I recently sat down with Koen de Witte, Chief Weaving Officer of Leadfabric, a one stop shop for international B2B sales and marketing professionals that offers solutions, including marketing automation (Eloqua, Marketo, Pardot,…), to help their clients ‘weave’ eye-opening marketing acts with optimized sales execution.
In this post a look at why B2B CRM systems (Customer Relationship Management) are not the best friends of sales teams, in a follow-up post what should be done to change this in the view of Leadfabric.
Sales force accounting: setting the scene
When making an audit of your current sales management IT tools, you will probably notice that they are focussed on issues such as estimating future sales conversions or the performance of individuals.
It’s called sales force accounting and it is a very important part of sales management. Predictability and being able to see what’s coming next is what many managers wish to optimize. The only question is where the customer fits in all this? Right, nowhere.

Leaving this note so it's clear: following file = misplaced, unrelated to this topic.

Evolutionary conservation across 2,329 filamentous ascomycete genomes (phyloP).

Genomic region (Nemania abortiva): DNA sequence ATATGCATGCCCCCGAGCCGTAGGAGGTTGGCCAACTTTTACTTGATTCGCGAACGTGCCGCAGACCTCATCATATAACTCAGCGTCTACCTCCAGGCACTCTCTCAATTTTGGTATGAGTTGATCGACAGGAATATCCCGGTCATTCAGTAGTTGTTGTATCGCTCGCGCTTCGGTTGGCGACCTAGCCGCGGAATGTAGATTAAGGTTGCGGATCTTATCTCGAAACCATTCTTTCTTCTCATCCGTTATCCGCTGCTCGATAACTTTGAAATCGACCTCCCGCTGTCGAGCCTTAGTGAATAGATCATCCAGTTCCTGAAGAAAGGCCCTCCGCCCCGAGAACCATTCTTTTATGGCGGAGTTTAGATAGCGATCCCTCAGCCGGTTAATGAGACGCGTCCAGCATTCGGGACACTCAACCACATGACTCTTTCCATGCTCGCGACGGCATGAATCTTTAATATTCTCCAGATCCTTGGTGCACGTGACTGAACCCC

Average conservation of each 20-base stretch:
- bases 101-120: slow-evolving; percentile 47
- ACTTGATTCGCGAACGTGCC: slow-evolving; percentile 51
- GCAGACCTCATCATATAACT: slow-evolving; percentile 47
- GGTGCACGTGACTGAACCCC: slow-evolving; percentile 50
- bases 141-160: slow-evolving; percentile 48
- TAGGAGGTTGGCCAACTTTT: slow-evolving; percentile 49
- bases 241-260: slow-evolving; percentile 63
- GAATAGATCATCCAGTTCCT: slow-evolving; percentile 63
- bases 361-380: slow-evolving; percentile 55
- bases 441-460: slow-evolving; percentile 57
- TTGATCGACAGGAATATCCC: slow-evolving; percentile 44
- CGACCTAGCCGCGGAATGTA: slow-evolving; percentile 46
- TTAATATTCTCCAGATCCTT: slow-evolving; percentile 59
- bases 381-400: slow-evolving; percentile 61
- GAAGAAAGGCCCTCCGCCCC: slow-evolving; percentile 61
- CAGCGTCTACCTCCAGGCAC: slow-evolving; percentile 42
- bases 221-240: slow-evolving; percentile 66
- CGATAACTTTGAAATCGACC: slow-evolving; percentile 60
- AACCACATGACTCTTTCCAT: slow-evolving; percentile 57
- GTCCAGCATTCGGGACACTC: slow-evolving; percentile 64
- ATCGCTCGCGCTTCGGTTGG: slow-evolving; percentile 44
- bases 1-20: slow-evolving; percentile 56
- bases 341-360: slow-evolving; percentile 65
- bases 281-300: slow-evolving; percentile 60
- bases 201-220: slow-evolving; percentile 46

Tom Siebel, who we don’t have to introduce to you, once wrote: “An informed sales force uses technology to maximize the individual salesperson’s time, provide complete access to all relevant corporate and market information to make the sale and position that salesperson to independently make critical decisions that best serve both the immediate and long-term needs of the customer” (Virtual selling, Tom Siebel, Mark Malone 1995).
Where are the customer and the sales rep?
Since Siebel wrote that we are 15 years further and in reality CRM and SFA (Sales Force Automation) are more monitoring tools for management and thus the enemies of the sales team.
They attribute little or nothing to the possibilities for sales teams to generate extra revenues or shorten the sales cycles. Even worse: because sales sometimes refuse to use the CRM or SFA tool, the management reports are in reality often not really useful.
What has to happen is that the systems do more than only managing the sales process: they also have to facilitate the customers’ buying process. If a CRM system helps a sales person in doing that, he will welcome and use it.
Since the very beginning sales automation systems had an image of unfulfilled expectations. Until now, traditional systems have failed to increase the productivity of the sales team. On top of that they are often expensive. But the fact that they seldom or never add value to the customer interactions is the reason why the systems don’t work.
Companies need to have another approach regarding these systems in order to have them used by their sales people. In a next post we will tell you how to get there.